In November I attended the American Association for State and Local History Virtual Conference. On each day (there were three) it opened with a plenary, and day two featured Jason Steinhauer author of History Disrupted: How Social Media and the World Wide Web Have Changed the Past. His presentation focused on the many, many ways these aspects of the internet have changed how the public thinks about history, how historians communicate (or don’t), and the implications for those of us in the public history sphere and those of us not.
Before the end of his presentation, I had already requested his book through interlibrary loan. Steinhauer’s presentation was a distillation of the book, and he shared his insights into the opportunities and challenges facing public historians as we communicate with public audiences across a growing array of media and social media channels. A very big part of me wishes I had left well enough alone and focused solely on his 90-minute presentation and the resources he laid out in it, because I found the book difficult to get through and while it does flesh out the research that went into crafting his points as well as expand on them, it felt oddly clinical.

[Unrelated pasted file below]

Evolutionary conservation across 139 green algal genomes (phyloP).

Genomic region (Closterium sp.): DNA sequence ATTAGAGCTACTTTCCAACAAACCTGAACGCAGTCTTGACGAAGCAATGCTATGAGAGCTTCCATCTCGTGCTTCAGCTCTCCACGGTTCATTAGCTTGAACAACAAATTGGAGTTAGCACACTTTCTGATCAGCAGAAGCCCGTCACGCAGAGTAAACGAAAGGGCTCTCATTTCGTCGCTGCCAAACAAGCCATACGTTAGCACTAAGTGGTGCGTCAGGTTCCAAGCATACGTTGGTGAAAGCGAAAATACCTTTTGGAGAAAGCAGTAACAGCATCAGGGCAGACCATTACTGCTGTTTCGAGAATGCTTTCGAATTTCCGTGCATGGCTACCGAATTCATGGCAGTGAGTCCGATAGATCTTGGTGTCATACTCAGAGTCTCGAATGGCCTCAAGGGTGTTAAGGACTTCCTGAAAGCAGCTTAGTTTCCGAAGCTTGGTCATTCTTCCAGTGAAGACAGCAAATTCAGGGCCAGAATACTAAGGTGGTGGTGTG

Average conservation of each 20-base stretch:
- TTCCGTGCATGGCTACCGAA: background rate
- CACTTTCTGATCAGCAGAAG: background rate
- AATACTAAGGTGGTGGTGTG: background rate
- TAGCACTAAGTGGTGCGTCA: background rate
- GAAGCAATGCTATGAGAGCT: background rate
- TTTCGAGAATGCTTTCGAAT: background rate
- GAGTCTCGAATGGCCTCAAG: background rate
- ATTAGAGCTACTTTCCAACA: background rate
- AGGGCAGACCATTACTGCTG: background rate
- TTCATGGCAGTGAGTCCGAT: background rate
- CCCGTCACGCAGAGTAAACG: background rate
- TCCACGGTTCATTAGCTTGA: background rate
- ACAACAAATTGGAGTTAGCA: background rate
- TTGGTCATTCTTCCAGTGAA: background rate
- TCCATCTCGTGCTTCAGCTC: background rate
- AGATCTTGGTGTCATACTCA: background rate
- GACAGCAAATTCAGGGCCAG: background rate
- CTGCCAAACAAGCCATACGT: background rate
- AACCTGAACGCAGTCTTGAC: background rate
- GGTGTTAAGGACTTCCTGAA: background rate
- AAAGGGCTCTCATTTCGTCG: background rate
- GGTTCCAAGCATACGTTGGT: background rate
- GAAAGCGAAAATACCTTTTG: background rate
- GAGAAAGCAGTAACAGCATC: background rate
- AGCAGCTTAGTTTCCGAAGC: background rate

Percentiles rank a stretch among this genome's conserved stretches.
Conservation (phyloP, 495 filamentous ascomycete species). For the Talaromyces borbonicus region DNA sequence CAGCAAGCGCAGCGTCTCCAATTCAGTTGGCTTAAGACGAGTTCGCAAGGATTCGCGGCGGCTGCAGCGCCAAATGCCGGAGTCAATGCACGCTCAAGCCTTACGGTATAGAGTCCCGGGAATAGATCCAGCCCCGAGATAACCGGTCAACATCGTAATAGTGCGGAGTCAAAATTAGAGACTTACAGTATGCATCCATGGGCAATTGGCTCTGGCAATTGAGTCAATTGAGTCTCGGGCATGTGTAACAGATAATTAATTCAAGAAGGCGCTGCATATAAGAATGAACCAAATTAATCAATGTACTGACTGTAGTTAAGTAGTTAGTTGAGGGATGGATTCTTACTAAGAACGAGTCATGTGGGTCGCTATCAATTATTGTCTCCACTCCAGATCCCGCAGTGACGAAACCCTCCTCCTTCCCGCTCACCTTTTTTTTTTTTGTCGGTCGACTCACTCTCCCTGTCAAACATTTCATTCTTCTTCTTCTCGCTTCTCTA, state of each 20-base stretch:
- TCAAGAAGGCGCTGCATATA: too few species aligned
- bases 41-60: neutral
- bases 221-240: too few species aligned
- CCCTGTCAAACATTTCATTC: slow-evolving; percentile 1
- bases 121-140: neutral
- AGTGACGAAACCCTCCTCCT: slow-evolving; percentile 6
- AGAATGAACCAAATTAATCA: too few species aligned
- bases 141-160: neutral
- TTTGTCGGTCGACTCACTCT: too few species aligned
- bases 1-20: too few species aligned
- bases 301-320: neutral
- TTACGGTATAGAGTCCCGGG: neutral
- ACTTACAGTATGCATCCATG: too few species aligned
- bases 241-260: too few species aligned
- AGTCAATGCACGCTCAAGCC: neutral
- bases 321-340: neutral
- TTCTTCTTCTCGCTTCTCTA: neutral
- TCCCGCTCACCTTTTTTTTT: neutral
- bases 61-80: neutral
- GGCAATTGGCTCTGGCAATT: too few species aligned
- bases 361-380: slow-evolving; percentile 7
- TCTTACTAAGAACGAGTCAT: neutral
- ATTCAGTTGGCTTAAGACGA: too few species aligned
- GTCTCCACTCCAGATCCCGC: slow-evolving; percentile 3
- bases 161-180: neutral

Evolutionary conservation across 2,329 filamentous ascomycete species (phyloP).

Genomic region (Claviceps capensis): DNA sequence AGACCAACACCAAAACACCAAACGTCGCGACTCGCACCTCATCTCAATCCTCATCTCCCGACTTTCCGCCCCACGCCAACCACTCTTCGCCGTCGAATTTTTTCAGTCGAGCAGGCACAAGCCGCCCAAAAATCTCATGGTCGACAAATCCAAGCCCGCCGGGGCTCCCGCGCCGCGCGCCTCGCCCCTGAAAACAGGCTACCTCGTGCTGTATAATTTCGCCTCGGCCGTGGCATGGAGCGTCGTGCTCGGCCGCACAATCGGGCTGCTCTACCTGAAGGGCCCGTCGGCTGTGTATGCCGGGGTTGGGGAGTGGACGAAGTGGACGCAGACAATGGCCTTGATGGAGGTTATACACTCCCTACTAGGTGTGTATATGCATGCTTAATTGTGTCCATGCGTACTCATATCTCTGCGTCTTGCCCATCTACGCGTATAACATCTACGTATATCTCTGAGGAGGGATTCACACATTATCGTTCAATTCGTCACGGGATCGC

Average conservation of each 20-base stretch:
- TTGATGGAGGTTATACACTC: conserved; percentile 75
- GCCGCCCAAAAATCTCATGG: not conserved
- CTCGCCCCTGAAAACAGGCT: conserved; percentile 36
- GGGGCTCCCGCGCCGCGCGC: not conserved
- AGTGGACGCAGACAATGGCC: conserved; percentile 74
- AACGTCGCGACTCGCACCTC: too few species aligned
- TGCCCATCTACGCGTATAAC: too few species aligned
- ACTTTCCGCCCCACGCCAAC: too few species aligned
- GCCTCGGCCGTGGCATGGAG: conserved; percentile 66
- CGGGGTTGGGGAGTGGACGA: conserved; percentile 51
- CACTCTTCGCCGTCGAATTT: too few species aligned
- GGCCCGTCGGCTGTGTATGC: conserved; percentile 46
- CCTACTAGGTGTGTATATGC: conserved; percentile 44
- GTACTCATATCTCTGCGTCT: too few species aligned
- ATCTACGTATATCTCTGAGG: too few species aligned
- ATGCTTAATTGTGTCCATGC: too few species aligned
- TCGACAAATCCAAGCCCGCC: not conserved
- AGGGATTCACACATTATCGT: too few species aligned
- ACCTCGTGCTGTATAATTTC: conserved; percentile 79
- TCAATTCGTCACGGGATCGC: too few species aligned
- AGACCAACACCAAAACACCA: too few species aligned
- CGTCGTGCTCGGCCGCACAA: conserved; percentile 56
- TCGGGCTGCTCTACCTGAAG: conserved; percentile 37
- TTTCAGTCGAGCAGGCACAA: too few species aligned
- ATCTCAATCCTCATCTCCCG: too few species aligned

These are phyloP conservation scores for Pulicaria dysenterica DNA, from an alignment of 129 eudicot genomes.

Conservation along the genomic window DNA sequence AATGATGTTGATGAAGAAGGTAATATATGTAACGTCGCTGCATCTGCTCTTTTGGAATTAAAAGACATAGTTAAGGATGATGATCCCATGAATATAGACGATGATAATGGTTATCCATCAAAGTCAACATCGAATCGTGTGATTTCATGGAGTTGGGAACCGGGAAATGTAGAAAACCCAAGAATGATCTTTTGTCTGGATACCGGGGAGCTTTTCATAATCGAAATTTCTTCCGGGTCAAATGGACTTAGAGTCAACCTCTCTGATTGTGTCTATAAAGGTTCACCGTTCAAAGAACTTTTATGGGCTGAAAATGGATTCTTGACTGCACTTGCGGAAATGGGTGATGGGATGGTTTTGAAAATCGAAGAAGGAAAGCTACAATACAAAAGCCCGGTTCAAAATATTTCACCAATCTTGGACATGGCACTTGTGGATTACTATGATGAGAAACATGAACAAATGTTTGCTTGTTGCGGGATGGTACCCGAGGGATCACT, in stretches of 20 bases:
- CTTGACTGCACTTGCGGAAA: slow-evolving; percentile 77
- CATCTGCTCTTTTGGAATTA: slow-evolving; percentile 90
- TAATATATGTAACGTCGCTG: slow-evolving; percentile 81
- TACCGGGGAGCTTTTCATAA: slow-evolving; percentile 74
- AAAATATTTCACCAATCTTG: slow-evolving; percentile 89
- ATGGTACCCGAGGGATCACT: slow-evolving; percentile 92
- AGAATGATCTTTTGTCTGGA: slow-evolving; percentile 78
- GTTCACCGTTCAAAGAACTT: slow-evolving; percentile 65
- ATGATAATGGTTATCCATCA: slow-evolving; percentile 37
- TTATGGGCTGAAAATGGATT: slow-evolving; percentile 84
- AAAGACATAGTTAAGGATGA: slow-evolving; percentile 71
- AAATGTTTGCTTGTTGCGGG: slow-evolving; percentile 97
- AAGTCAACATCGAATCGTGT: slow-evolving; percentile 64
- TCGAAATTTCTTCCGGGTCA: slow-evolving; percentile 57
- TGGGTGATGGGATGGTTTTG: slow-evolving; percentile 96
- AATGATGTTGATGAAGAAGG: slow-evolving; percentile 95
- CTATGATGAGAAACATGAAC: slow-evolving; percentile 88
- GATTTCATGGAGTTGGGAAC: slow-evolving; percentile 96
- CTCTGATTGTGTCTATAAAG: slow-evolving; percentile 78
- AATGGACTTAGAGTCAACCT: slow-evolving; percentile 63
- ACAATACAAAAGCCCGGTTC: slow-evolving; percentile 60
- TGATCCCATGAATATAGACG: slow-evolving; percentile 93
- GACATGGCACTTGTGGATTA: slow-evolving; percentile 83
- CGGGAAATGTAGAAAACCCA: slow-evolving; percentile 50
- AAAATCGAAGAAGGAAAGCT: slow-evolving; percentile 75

Perhaps this was a problem of hopes and expectations. I wanted a book that could be used as a plan for making the changes Steinhauer’s study of the social media ecosystem and history’s place within the sheer amount of content being created each day dictate our field needs to be doing, because the social web is not going to wait for professional historians (notoriously a expert-centric, intellectual pursuit and relies on intrinsic value whereas the social web is user-centric, data driven commercial enterprise that is instantly gratifying and privileges extrinsic value) to get comfortable. In some probably important ways, we’re already dreadfully behind, perhaps too far. But this wasn’t that, or if it was, I didn’t manage to hang on long enough to find out.